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    Quote Originally Posted by NomadSue View Post

    OR

    I would imagine any fairly local caravan dealer could do the habitation check for you, or advise where it can be done.
    Sue it appears from Elly's post that the local dealers are all too heads up there own ..... to want the work.

    Just a thought a company called Coastal Campers in Dorset may be worth speaking too. In Havant a second hand car dealer Rockett motors knows a mobile caravan engineer - he was doing work for him on an AutoSleeper when I picked up the Romahome from him.
    As I said if you are towing over to Ants it may pay you to go to a tyre place and change the tyres, better safe than sorry!

    Jon

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  11. #8
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    I get a mobile caravan engineer to check my caravan over. Plenty around, just google 'mobile caravan engineer+your nearest town).
    Running gear check - £60 approx
    Electric and gas check - £60 approx.
    Habitation check (not really necessary) - around £140+!

    Window seals - a visual check first outside, looking for places the seals might not be stuck firmly to the van sides - if not, a good sealant to fix. Get someone to train a hosepipe over the windows, while someone else sits inside, watching for leaks. Same as above if there are any, on the inside. Worst case scenario, change the window seals for new ones, a big job but not impossible.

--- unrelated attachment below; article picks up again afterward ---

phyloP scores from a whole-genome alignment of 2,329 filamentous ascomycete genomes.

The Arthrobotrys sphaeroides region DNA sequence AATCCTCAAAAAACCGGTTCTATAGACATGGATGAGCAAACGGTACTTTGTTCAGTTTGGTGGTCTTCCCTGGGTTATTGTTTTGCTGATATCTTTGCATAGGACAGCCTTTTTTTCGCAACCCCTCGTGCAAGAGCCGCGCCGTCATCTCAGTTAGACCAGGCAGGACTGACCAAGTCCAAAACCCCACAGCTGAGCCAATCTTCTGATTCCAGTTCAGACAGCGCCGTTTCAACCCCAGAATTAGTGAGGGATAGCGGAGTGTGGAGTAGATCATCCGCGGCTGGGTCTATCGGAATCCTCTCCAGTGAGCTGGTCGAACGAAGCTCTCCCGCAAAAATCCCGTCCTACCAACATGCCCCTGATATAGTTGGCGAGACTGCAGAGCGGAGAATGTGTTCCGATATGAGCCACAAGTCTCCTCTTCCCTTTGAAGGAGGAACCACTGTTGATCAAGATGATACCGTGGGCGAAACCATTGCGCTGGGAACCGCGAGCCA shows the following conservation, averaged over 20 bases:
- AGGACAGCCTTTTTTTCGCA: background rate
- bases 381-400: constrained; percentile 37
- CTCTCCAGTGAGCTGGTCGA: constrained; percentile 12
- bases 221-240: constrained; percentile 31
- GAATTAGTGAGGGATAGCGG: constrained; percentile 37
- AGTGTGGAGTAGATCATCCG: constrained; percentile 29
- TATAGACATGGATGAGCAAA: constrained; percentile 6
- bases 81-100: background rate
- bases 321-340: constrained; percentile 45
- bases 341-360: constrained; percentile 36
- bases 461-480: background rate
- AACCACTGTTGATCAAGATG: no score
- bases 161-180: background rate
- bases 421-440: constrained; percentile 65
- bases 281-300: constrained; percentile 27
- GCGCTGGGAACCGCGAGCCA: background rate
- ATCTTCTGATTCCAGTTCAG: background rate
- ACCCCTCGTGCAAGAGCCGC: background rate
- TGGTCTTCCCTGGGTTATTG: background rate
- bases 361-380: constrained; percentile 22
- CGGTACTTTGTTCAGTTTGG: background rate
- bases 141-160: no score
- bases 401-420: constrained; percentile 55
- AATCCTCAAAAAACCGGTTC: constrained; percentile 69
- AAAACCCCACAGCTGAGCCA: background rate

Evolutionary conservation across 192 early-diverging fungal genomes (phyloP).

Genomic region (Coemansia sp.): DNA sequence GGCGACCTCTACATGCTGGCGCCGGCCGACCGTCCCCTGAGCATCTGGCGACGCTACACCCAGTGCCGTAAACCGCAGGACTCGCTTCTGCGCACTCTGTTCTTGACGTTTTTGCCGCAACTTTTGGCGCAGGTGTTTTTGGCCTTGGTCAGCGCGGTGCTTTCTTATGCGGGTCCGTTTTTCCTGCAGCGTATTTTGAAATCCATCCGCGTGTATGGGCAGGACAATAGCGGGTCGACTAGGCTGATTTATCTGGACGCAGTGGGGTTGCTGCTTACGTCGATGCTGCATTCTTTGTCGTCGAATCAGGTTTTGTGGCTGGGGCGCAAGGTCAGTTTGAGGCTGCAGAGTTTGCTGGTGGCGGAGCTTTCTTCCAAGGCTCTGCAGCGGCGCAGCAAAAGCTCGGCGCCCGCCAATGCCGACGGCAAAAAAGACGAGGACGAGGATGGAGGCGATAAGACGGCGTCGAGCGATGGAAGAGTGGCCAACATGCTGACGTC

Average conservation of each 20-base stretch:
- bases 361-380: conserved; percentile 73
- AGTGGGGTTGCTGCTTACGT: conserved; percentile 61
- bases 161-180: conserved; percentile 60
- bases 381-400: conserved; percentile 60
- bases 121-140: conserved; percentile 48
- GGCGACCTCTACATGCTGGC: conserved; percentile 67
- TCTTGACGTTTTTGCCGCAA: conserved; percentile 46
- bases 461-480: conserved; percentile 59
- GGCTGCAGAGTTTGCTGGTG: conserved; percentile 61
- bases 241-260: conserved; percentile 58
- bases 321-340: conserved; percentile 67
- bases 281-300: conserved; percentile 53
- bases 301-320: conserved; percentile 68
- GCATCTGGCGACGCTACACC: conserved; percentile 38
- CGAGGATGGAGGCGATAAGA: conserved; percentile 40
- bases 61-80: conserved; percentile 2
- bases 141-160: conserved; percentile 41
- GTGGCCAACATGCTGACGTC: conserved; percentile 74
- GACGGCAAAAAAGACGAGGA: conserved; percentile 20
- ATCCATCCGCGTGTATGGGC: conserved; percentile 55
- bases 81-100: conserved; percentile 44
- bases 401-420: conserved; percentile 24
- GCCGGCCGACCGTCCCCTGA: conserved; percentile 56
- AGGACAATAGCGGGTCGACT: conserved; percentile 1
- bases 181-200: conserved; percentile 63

Last edited by jayjay; 19-05-2017 at 11:41 AM.

  12. #9
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    Quote Originally Posted by jayjay View Post
    Window seals - a visual check first outside, looking for places the seals might not be stuck firmly to the van sides - if not, a good sealant to fix. Get someone to train a hosepipe over the windows, while someone else sits inside, watching for leaks. Same as above if there are any, on the inside. Worst case scenario, change the window seals for new ones, a big job but not impossible.
    Window seals - Roof Lights need a little explaining. These are all sealed using silicone sealant - silicone sealant is effective and a lot cheaper than other sealants! Unfortunately over time silicone dries out and shrinks - result leaks! NOT GOOD

    The solution is invest in new sealant - a gun costs less than a fiver - Then choose either external grade Silicone Sealant - good for another 10 plus years or a more expensive non-setting sealant - the choice is yours.

    For windows I use a blunt table knife to lift the rubber from the body and hook out the old seal - then the smame knife leads the nozzle of the sealant gun as we apply the new sealant - More is better than less use a plastic tool to carefully remove the surplus without dragging it away from the rubber.

    Remove the roof lights - a simple screwdriver job and reseal. - Anyone who can decorate a room can do these simple jobs. Tools Sealant gun, screwdrivers, table knife, an assistant, stepladder!

    When your done use JayJays hosepipe test

    Jon